The displacement of the professional upper-middle-class from our established communities has created a "donut hole" phenomenon with dying "valley cities" surrounded by a ring of glazed goodness in the suburban areas. Who wants to live in a McMansion in South Abington Township adjacent to a dead city? I'm sure Detroit has some nice suburbs. Guess what? It's still "Greater Detroit". If you're going to work in Scranton, receive treatment at hospitals in Scranton, study for your terminal degree in Scranton, serve on a Federal jury in Scranton, worship in Scranton, etc. then LIVE in Scranton and give something back via paying taxes. Don't hop the city line to net ALL of the benefits of the city without incurring ANY of the drawbacks. How selfish has society become?
Hey, SCR, can you check that crystal ball and give me tonight's lottery numbers? j/k

The city sounded its own death knell. Businesses jumped the city line because of the oppressive taxes. People jumped the city line because of oppressive taxes. Taxes will only continue to climb as the U. continues to buy and remove properties from the tax rolls. Someone has to pick up that slack.

Don't accuse me of being against the U. I'm certainly not. I'm against the U. reaping all those benefits of which you speak and not paying for them. The pittance they offer in lieu of taxes is barely enough to cover one City Hall employee's salary for a year.

I was born in Philadelphia. When I was a young teen, my parents packed up and moved to Maryland. Would you have insisted we stay because we shouldn't have been going to an area that was undergoing development?

When I left Maryland to return to Pennsylvania, it was because I was fleeing an abusive marriage. My life changed and I remarried and my spouse had a good job. We were quite stable where we were but the hubs had a job transfer and we came to Scranton. And it was a swell place to live - in the mid-70's.
Wait. What?...Oh, right, you weren't born yet.

When the hubs' engineering firm finished up the job in Scranton, he was transferred to Annville. You could look it up. Too far to commute so he was gone all week and I was left to deal with five children. He found work closer to our area but we still had to move. Doesn't make us bad people.

Your life is far different from most of the posters here on CD. You are young enough to do as you please and move where you please and work where you live. Life doesn't always go as planned, and some of us have had more experience in that area. While I agree that most of what you predicted has come true, you are laying blame at the wrong feet.

Who could have foreseen the wasteland that is current-day Detroit? And who did it? Ah, but that's a subject for another forum.

Dickson City already had a handle on developing a central shopping/dining/entertainment area that predated The Mullet Steamtown. The Scranton Dry Goods was already a dinosaur in the city because of their antiquated business plan. John Wanamaker was divesting its holdings. Al Boscov would have done better for himself and for the city if he had taken one of those defunct entities and jazzed it up.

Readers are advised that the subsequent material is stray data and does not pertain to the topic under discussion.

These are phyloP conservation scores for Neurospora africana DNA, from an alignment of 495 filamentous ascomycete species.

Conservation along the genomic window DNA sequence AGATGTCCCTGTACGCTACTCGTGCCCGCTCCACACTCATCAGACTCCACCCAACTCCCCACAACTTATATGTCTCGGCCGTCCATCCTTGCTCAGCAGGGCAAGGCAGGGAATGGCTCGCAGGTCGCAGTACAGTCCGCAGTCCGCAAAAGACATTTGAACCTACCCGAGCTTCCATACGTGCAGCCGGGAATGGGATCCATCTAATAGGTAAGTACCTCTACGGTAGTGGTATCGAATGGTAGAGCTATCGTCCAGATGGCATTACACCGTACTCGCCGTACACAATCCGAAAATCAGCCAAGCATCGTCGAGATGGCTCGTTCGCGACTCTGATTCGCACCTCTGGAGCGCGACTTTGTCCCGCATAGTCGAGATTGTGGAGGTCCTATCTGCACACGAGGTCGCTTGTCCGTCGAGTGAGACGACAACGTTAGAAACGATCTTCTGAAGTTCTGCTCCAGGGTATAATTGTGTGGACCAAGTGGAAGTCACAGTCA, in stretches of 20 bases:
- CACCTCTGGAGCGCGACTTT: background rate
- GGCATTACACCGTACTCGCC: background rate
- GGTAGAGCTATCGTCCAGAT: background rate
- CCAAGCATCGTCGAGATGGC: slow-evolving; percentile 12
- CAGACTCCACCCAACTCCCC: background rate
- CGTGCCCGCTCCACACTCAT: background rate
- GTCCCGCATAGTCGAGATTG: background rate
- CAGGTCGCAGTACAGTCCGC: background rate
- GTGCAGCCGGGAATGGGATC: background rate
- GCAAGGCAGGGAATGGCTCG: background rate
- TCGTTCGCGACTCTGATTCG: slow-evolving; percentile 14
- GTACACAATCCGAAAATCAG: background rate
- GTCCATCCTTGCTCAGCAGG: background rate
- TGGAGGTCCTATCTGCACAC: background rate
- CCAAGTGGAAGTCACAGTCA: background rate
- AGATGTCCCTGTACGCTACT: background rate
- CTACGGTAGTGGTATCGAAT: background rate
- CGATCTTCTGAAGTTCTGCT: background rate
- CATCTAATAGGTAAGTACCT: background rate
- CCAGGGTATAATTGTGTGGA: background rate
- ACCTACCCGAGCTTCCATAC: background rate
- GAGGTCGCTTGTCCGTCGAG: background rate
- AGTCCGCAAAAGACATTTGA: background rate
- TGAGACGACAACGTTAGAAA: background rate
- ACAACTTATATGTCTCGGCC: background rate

The city would have had a draw and small shops could have lined Lackawanna Ave and the crowds (that never came) to the National Historic Site that is Steamtown would have had shopping/dining/entertainment close to hand.

Malls are places for hanging out when it's cold or raining or hot and steamy. The Mullet was mismanaged from the start and the businesses that bailed did so because they weren't making their nut. Why? Because the clientele weren't buying. Just looking. It was a Grand Experiment that failed.

How many people who worked in downtown were parking their cars in that underground hell hole all day, thus avoiding meters and pay-garages? I know not all of those cars belonged to shoppers. And if I want to shop, I don't want to be in a dark place where any miscreant could be hiding and ready to steal my purse. Better to be out in the open in the vast parking lot surrounding a real mall so I can at least see trouble coming. (Yes, I do have first-hand knowledge of a mugging that happened in the parking garage)

Do I rejoice at the collapse of the City where I once lived and enjoyed my life? No, I don't. But I refuse to blame myself or those people who fled because of politicians who didn't think twice about picking the pockets of those who wanted to live in Scranton but could no longer afford the tariff.
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Old 03-06-2014, 09:58 AM
Status: "Here We Go Again" (set 10 days ago)
 
Location: Up Yonder
258 posts, read 444,498 times
Reputation: 227
[quote=theatergypsy;33764035]